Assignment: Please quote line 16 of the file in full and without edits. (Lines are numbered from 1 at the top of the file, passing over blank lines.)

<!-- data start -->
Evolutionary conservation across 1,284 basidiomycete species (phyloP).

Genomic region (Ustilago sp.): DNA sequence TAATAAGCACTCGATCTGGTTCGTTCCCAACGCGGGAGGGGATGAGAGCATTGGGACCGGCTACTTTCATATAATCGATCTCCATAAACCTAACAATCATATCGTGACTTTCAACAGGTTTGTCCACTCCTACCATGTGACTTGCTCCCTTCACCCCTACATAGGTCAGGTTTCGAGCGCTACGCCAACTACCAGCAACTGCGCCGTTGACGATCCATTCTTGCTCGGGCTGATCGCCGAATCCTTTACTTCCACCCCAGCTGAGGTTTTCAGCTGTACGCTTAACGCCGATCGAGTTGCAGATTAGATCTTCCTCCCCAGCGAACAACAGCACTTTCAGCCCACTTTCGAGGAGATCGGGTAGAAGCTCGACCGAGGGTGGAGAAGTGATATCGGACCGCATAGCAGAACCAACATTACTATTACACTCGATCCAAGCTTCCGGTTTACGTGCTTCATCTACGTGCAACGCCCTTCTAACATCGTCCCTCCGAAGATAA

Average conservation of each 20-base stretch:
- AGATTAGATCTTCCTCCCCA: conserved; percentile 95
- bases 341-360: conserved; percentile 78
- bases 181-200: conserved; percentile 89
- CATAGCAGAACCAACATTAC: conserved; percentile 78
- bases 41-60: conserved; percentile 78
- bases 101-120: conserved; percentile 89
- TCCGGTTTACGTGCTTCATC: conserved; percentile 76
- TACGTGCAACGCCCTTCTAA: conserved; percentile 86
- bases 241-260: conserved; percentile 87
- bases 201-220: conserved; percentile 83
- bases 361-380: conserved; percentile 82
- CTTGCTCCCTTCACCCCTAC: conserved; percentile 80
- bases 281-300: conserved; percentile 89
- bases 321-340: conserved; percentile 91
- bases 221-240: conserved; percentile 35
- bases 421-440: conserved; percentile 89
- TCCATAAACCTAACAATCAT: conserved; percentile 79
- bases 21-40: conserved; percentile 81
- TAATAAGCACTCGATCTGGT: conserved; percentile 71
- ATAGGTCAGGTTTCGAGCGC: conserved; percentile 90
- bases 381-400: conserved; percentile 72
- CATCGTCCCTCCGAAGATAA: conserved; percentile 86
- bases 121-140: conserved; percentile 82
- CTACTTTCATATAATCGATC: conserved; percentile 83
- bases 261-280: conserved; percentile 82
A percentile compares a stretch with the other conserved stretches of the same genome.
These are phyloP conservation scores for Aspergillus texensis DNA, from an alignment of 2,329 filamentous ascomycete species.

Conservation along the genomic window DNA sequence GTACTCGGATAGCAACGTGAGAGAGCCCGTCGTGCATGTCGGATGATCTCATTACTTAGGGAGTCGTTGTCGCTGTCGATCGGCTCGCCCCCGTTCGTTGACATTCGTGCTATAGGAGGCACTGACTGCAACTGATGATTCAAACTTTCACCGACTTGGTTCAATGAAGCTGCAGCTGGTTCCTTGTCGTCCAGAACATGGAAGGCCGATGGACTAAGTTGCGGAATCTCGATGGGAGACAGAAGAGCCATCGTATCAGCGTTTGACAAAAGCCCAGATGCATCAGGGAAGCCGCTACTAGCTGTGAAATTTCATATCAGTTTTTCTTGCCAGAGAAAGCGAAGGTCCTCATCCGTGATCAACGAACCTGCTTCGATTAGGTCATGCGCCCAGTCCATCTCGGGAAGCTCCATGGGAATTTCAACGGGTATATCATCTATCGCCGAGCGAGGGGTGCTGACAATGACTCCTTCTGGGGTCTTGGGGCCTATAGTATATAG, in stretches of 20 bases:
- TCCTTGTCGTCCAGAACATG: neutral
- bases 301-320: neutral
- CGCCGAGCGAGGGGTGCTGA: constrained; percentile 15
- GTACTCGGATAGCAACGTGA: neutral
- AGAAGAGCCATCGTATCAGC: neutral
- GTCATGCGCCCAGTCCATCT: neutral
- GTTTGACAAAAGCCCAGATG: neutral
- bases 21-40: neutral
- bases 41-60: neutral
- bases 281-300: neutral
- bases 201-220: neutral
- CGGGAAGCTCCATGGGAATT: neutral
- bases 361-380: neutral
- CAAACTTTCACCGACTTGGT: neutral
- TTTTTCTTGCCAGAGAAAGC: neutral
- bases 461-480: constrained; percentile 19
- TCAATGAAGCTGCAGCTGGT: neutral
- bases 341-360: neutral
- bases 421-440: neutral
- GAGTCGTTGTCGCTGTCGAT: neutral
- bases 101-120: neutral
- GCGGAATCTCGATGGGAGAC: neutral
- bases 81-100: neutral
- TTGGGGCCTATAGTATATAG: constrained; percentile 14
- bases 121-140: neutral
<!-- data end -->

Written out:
- bases 281-300: conserved; percentile 89